Making small talk

The most important speaking most of us will ever do is making small talk. Small talk is incredibly important. Humans are social animals. Almost everything we do is with, thru, and because of our connections to others. Small talk is a vital to making connections. It’s a way to establish trust and strengthen relationships. And all of that start with a simple, “hey...how are you?”

 

When I was younger I thought small talk was nonsense. I was all up in my head having deep thoughts and it seemed stopping that...to talk about inconsequential things like the weather or what was on TV last night seemed...was beneath me. Why couldn’t we have a real conversation about something that mattered.

 

I understand now what I didn’t back then.

 

Any time we are chatting we are really having two conversations. One is the verbal; what we say, and the other is nonverbal. We are reading the other person’s body language. Are they uptight? Are they nervous? Do they seem unhappy? We are listening to their accents and watching what they do with their hands. We watch their eyes mostly. And all of this information is tremendously important. We need to know if this person is safe, if they could be our friend, or if we should move away from them. The actual words said, “Isn’t this weather wonderful?” are of minor importance. What matters is the other information we pick up from the nonverbals.

Kill the clutter.

My friend Andrea says some very smart things. And she should because she’s getting her master’s degree in psychology. But unfortunately, you have to listen very carefully to pick out the gems that she says. Why? Because she overloads her conversation with filler words and phrases. “I think that...I mean....you know...oh my gosh....I mean...really?” All of that is just clutter and the problem with verbal clutter is that it can distract everyone from how intelligent you really are. Your solution is to kill the clutter. Remove everything that doesn’t serve a purpose. And what do you put in it’s place? Nothing. Just silence. Silence signals strength and it doubles the power of the things you do say. Let me demonstrate.

“I think that, well, you know...I mean...gosh...sometimes...allowing people to choose...even when the choices are inconsequential...I mean....you know...might still makes that person feel like they have ownership.” Now try it with all the clutter removed and the same sentence seems much smarter. “Allowing people a choice (pause) even when that choice is inconsequential (pause) makes that person feel (pause) like they have ownership.” Do you hear the difference?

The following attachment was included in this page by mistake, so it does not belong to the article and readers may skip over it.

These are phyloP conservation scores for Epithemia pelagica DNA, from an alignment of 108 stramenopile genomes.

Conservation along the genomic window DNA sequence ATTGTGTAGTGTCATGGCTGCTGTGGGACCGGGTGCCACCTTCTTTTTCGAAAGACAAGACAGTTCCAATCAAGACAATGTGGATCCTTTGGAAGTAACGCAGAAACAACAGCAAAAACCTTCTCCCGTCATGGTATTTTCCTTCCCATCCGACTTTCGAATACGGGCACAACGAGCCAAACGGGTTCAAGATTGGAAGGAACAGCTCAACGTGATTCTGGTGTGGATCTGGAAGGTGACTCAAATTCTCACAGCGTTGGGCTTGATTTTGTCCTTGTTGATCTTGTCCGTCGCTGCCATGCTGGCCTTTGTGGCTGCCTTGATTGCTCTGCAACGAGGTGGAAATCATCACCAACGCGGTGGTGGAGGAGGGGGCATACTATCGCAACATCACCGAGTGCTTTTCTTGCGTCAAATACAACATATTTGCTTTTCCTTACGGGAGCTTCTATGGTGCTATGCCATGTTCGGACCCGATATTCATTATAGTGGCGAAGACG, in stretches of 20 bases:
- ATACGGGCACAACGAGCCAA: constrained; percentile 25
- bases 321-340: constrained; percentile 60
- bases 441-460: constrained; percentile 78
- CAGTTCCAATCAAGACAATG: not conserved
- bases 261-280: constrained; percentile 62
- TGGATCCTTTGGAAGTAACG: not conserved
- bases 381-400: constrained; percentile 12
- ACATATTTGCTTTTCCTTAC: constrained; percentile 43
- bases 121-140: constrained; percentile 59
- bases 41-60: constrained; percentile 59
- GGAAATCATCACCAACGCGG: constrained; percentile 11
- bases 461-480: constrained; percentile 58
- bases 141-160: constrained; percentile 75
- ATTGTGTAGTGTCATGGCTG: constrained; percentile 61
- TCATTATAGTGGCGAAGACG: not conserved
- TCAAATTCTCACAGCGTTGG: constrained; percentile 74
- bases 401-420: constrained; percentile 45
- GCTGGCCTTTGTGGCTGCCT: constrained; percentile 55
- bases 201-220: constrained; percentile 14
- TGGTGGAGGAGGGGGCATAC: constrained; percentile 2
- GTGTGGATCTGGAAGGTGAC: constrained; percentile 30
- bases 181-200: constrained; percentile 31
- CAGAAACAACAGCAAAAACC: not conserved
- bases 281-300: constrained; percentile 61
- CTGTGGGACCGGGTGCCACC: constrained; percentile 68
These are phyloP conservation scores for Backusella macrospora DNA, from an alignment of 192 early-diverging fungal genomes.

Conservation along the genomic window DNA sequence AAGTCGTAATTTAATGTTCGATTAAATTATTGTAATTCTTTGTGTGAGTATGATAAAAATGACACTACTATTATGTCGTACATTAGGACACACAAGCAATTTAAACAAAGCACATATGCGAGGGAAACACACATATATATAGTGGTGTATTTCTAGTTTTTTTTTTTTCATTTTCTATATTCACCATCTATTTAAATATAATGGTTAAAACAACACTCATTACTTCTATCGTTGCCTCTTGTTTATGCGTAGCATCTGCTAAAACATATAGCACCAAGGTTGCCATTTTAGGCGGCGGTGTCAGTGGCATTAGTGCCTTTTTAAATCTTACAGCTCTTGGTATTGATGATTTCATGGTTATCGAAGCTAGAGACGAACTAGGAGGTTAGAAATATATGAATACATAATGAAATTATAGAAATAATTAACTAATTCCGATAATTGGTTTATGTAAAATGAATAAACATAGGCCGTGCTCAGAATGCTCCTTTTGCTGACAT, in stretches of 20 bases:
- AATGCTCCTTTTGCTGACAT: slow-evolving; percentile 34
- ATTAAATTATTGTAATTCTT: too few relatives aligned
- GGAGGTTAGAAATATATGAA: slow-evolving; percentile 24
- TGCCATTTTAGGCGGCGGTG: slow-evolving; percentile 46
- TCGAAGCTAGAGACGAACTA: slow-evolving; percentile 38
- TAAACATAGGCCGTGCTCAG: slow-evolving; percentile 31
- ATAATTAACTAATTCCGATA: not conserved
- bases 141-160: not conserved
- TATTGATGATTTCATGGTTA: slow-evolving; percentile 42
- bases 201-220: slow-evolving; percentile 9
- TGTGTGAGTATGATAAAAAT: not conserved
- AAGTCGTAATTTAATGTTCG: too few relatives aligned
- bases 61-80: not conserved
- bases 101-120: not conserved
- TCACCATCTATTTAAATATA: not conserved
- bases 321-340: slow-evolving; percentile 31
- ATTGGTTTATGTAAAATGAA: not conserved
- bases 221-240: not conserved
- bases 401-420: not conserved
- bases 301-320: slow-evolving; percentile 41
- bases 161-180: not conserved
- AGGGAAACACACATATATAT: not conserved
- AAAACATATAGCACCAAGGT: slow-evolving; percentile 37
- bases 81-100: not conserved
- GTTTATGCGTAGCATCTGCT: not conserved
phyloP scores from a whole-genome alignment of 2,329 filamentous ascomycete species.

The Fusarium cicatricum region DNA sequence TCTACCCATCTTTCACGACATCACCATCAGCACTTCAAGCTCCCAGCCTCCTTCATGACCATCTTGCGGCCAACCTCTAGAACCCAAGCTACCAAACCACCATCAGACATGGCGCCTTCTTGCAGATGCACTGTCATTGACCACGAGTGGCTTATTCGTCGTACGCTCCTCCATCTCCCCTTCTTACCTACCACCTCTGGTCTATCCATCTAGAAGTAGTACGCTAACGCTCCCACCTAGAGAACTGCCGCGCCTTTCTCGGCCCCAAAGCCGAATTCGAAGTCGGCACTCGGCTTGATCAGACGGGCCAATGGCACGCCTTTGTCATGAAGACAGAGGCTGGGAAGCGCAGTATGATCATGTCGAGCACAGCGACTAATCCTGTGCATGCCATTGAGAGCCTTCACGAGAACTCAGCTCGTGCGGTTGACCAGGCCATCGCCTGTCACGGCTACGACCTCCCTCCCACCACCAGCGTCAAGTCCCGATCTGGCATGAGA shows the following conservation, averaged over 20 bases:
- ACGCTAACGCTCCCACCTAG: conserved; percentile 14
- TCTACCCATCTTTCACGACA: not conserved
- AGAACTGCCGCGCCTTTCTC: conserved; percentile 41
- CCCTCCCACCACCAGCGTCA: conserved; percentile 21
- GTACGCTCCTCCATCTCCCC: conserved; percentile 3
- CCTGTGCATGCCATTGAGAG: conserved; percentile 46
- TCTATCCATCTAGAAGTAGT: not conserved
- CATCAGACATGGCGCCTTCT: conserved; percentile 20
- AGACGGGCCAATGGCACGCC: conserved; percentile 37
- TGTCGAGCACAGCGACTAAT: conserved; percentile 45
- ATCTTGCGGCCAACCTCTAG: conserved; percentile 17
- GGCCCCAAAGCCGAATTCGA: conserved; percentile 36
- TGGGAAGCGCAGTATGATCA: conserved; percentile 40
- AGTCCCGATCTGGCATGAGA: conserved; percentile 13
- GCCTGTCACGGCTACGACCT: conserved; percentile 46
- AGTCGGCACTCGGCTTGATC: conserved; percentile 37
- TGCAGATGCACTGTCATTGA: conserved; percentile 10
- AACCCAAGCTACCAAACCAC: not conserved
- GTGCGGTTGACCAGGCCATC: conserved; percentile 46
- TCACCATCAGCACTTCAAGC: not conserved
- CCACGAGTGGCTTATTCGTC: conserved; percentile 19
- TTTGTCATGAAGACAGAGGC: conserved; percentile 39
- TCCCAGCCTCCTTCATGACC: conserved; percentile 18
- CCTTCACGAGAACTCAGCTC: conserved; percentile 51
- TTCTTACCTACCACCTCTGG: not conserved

Notice their name​

The author Dale Carnegie said more than eighty years ago, “the sweetest sound in any language is a person’s own name.” And I believe it. I was at a Chinese restaurant in Jacksonville Florida recently when someone yelled my name from across the room. “Daniel! It’s Daniel Pennington!” It was the owner, Dennis Chan who I had worked with VERY briefly five years earlier. The fact that he remembered my name was very flattering and now anytime I am near Jacksonville I stop in and say hello.

 

“I have a terrible memory for names.” I feel for you. I do too. Or actually, I used to until I realized how powerful remembering names can be. That’s when I decided to develop a strategy for memorizing names.

Make it about them, bounce-it-back

The best conversationalists really don’t talk much. Instead they ask the right questions and get the other person to talk. One of your most useful tools to make this happen is the “bounce back.” It works like this. A family friend who you don’t know well stops you in the grocery store and asks about your college application. You answer...and then immediately flip it back to them. “I’ve put in a few applications and I still have a few more to go. (and now here’s the bounce-back) Remind me, which college did you go to?” And then follow up with questions about how they liked it, what their favorite classes were, advice on picking a major. The wonderful thing about a bounce-back is the person you are with ends up doing almost all of the talking, but they go away thinking YOU are a fantastic conversationalist. Try the Bounce-back in your next conversation.

Give people ‘wins’ in a conversation

My friend Cathy is charming and endlessly likeable and one day I studied her conversational style to see if I could pick up on what makes her so compelling. That’s when I noticed she is a master at allowing the other person to ‘win’. Let me set this up for you, we were waiting on a ride to the airport and chatting about work. Not anything deep or important, just making conversation, and I made a simple observation. Cathy stopped, held my hand, and looked at me closely in the eyes. She said, “Thank you. Thank you for saying that. I’ve always thought that but you put it into words beautifully.” I found that all the way to the airport I felt like a genius for whatever minor thing I had said. She gave me a ‘win.’ Then at the airport we ran into a mutual friend who talked about how he handles his carryon luggage. Again Cathy stopped, held his hand, and said, “You are so smart. I wish I was as smart as you. Thank you for sharing that tip.” Cathy is smart. In fact she is a master at giving whoever she is talking to a ‘win’ in the conversation.